There's still time to jump on this bandwagon before your hipster friends, too — Kmeto has been garnering positive local press, but is currently unsigned and has yet to break through on a grand scale. If you're lucky enough to live in or around Portland, you can catch Kmeto singing and performing with Ableton at one of her local live shows. If not, you can at least check out her two EPs, 9 and the "remix" EP v9, and her full-length debut Expressor, all of which she has self-released via iTunes and CDBaby. -peter menniti

- Baeblemusic.com


"Up and Coming"

"Thanks to the internet we now have daily insights into the minds of our favorite artists...In this same light, online updates allow us to learn that local electro-R&B artist Natasha Kmeto had the best rehearsal of her life the other day. Kmeto's website gives a bird's-eye view to the evolution of her unique live set—which features powerful vocals, live synths, and an army of recorded clips and effects—and the creative process of her upcoming sophomore album, Expressor. These intimate details make for a greater understanding of, and appreciation for, the artist behind the slick and gorgeous compositions."
-Maranda Bish, Portland Mercury, August '10 - The Portland Mercury


"Watch"

"The Portland, OR, singer-songwriter-beatmaker creates hypnotic music, showcasing her soul-drenched voice and pulsing yet seductive beats. The result is a lot electronic, little bit hip-hop and totally raw."
-Jenn Kistler, Sacramento News and Review, March '10 - Sacramento News and Review


"Show Previews"

"Secretly, the one to watch... Stumptowner Natasha Kmeto, who both produces and sings her smoky, seductive brand of reverb-wrapped R&B."
-Matthew Singer, Willamette Week, June '10
- Willamette Week


"Up and Coming"

"It would be enough for Natasha Kmeto to get by with just her voice, a powerful instrument that goes from a careful whisper to a soulful belt. But Kmeto's got a lot more going on, creating electro soundscapes that sound like R&B songs turned inside out. Chilly synths find heatseeking frequencies while screwed-up beats skitter around heavy bass; Kmeto's voice brings a distinctly human element to her digital deconstructions, creating a futuristic club music that doesn't yet have any parallel. Armed with Ableton and a mic, Kmeto's found a trance-ready spot that tugs at the sleeves of hiphop, IDM, and maybe even a tinge of goth, with a singing voice that keeps the digital zeroes and ones imbued with flesh and blood.”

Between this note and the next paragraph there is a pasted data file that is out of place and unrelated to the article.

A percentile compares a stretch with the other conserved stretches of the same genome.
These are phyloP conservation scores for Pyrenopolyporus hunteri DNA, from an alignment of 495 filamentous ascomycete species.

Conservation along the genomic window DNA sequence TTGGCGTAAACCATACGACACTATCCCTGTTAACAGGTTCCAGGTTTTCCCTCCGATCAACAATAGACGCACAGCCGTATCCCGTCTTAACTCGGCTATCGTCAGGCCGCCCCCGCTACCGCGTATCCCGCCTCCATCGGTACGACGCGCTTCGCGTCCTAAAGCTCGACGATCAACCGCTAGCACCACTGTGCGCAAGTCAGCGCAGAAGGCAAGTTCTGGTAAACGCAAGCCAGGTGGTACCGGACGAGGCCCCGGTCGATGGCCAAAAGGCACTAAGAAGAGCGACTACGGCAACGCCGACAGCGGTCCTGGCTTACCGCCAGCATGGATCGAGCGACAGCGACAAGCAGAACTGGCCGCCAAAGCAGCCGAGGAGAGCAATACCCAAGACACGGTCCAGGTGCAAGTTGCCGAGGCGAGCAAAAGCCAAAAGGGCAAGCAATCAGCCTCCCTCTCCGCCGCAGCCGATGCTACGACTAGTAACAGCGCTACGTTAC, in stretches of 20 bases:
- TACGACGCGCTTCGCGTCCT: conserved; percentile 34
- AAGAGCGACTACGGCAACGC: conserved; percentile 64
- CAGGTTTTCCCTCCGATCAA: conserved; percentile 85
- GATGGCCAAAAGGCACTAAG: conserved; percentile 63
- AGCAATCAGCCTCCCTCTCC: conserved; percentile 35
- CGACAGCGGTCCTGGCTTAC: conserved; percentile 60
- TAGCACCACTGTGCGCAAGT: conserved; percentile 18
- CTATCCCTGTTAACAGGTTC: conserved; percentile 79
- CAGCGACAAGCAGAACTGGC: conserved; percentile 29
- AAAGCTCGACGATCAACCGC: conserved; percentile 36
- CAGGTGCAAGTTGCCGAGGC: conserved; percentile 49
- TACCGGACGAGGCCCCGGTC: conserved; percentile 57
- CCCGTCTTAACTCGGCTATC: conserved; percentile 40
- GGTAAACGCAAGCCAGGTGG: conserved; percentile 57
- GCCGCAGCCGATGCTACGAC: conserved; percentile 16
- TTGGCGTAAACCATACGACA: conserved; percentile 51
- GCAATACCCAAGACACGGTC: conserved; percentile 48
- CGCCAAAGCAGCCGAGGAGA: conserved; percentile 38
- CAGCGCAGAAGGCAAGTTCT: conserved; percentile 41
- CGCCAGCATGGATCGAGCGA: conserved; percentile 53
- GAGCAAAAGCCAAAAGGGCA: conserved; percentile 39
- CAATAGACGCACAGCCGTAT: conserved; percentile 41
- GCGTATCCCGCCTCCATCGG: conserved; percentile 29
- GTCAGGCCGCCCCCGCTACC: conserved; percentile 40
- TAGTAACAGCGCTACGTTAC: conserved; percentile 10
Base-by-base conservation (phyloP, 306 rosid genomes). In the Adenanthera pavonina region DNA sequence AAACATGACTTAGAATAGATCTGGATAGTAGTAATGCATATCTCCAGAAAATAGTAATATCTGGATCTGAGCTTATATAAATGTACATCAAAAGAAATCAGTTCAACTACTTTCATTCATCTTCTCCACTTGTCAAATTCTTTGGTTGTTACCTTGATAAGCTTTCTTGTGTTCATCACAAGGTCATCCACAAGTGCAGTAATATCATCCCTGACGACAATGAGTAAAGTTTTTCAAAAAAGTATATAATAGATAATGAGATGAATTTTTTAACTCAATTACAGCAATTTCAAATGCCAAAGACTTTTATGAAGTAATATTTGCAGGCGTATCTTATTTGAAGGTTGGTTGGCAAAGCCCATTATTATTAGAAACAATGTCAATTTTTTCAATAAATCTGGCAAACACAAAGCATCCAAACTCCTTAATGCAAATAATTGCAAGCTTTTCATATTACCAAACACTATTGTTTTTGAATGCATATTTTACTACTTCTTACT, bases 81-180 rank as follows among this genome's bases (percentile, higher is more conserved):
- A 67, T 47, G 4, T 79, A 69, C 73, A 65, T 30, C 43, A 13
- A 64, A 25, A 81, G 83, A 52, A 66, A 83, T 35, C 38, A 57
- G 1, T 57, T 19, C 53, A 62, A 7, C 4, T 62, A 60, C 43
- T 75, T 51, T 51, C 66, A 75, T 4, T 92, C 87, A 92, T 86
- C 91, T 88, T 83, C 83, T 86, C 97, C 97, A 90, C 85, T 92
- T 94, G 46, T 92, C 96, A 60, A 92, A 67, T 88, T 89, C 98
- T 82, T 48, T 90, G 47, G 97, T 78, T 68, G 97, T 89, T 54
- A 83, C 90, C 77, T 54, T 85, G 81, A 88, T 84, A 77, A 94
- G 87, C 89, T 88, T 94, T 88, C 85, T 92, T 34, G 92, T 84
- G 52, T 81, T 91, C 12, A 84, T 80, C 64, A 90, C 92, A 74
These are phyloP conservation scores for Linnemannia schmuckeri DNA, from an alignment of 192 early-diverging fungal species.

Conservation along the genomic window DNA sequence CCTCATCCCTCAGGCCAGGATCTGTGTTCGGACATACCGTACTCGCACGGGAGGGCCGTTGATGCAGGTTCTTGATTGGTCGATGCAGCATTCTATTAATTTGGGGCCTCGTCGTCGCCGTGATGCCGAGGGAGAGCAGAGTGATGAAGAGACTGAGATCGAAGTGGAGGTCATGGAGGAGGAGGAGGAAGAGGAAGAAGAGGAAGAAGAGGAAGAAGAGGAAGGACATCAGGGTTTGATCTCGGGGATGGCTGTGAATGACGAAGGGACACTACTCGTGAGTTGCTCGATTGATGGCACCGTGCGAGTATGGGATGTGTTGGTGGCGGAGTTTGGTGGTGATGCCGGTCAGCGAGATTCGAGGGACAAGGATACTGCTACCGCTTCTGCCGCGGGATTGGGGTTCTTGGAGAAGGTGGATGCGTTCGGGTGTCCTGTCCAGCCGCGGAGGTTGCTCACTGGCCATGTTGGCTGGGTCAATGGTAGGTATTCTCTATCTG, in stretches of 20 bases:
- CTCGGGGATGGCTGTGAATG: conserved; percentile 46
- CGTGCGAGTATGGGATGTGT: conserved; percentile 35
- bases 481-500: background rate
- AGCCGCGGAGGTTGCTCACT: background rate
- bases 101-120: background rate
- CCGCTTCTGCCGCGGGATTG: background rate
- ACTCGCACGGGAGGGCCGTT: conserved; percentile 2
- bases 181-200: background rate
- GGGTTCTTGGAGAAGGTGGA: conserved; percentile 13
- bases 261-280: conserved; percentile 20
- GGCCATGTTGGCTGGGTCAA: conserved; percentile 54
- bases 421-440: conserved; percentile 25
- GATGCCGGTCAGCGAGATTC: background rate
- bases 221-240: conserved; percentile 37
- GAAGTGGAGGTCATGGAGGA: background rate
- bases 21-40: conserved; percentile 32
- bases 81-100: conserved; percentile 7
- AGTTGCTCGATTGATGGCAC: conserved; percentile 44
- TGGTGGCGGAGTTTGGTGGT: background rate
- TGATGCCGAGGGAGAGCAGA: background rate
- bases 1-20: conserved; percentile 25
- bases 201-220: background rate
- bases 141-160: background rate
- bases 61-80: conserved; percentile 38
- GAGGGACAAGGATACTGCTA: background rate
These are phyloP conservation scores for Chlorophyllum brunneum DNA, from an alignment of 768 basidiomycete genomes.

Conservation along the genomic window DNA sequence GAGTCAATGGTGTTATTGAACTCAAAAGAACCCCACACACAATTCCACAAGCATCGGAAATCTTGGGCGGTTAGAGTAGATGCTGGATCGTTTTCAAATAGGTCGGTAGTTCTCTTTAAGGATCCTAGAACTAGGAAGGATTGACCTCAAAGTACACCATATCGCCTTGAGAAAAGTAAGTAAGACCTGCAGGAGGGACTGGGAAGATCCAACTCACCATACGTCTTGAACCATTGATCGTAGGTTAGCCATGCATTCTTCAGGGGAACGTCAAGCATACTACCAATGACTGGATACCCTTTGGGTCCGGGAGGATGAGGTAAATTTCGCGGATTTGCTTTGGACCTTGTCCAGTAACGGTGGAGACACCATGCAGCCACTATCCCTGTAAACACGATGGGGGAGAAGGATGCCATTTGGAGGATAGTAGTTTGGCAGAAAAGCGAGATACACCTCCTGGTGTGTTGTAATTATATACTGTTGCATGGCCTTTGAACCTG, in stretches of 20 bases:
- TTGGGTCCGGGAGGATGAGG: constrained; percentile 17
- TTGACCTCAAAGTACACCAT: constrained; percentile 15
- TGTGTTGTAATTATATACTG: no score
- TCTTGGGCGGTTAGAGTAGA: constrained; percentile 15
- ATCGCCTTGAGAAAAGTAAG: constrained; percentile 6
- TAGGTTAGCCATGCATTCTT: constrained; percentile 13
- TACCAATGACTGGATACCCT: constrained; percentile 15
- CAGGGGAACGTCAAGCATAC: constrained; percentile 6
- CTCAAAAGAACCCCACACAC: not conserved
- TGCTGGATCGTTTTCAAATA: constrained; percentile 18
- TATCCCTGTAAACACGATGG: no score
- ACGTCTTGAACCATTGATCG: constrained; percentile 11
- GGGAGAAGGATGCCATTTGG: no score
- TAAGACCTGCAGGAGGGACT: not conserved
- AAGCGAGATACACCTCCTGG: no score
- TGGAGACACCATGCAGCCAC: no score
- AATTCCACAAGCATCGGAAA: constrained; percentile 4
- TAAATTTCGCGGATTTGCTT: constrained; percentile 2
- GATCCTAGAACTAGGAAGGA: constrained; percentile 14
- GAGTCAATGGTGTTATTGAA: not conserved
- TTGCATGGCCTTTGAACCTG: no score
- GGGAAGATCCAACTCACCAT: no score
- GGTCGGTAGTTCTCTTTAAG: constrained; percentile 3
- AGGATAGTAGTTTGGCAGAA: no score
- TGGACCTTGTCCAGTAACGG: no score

-Ned Lannamann, The Portland Mercury, April '10 - The Portland Mercury


Discography

"9" EP (2009)
"Square Root of 9" EP (2010)
"Expressor" (2010)

Photos

Bio

Natasha Kmeto (pronounced "kuh-meh-toe") is an electro hip-hop, singer-producer based in Portland, OR. With a rich musical background in jazz, r&b, electronic and hip-hop she likes to describe her music as "futuristic soul."

Kmeto was born and raised in California, playing and touring with bands of all genres since the age of 15. She completed the Keyboard Performance program at Musician's Institute in Hollywood and soon thereafter relocated to Portland in 2007. The move helped rekindle Natasha's creativity and passion for music which got lost in the bustle and industry of LA. Here, Kmeto was able to explore and take inspiration from her biggest influences, ranging from the cutting edge sounds of Flying Lotus to the classic soul hits of Carole King. As the Portland Mercury writes, "Kmeto's found a trance-ready spot that tugs at the sleeves of hiphop, IDM, and maybe even a tinge of goth, with a singing voice that keeps the digital zeroes and ones imbued with flesh and blood.” -Ned Lannamann, The Portland Mercury, April '10

Kmeto released her debut EP, "9" and supplemental remix EP "v9" in 2009 and began playing live regionally in early 2010.

Currently, Natasha is set to release her first full-length album, "Expressor", which finds Kmeto delving further into experimental electronic music while staying rooted in hip-hop and R&B. "Expressor" shows a marked progression in Kmeto's production and songwriting.

Natasha also continues to play live regularly, having wrapped up a great 2010 summer opening for the likes of Low End Theory residents Baths and Nobody.

Press for Natasha Kmeto:

"It would be enough for Natasha Kmeto to get by with just her voice, a powerful instrument that goes from a careful whisper to a soulful belt. But Kmeto's got a lot more going on, creating electro soundscapes that sound like R&B songs turned inside out. Chilly synths find heatseeking frequencies while screwed-up beats skitter around heavy bass; Kmeto's voice brings a distinctly human element to her digital deconstructions, creating a futuristic club music that doesn't yet have any parallel. Armed with Ableton and a mic, Kmeto's found a trance-ready spot that tugs at the sleeves of hiphop, IDM, and maybe even a tinge of goth, with a singing voice that keeps the digital zeroes and ones imbued with flesh and blood.”
-Ned Lannamann, The Portland Mercury, April '10

"Secretly, the one to watch... Stumptowner Natasha Kmeto, who both produces and sings her smoky, seductive brand of reverb-wrapped R&B."
-Matthew Singer, Willamette Week, June '10

"The Portland, OR, singer-songwriter-beatmaker creates hypnotic music, showcasing her soul-drenched voice and pulsing yet seductive beats. The result is a lot electronic, little bit hip-hop and totally raw."
-Jenn Kistler, Sacramento News and Review, March '10

"Thanks to the internet we now have daily insights into the minds of our favorite artists...In this same light, online updates allow us to learn that local electro-R&B artist Natasha Kmeto had the best rehearsal of her life the other day. Kmeto's website gives a bird's-eye view to the evolution of her unique live set—which features powerful vocals, live synths, and an army of recorded clips and effects—and the creative process of her upcoming sophomore album, Expressor. These intimate details make for a greater understanding of, and appreciation for, the artist behind the slick and gorgeous compositions."
-Maranda Bish, Portland Mercury, August '10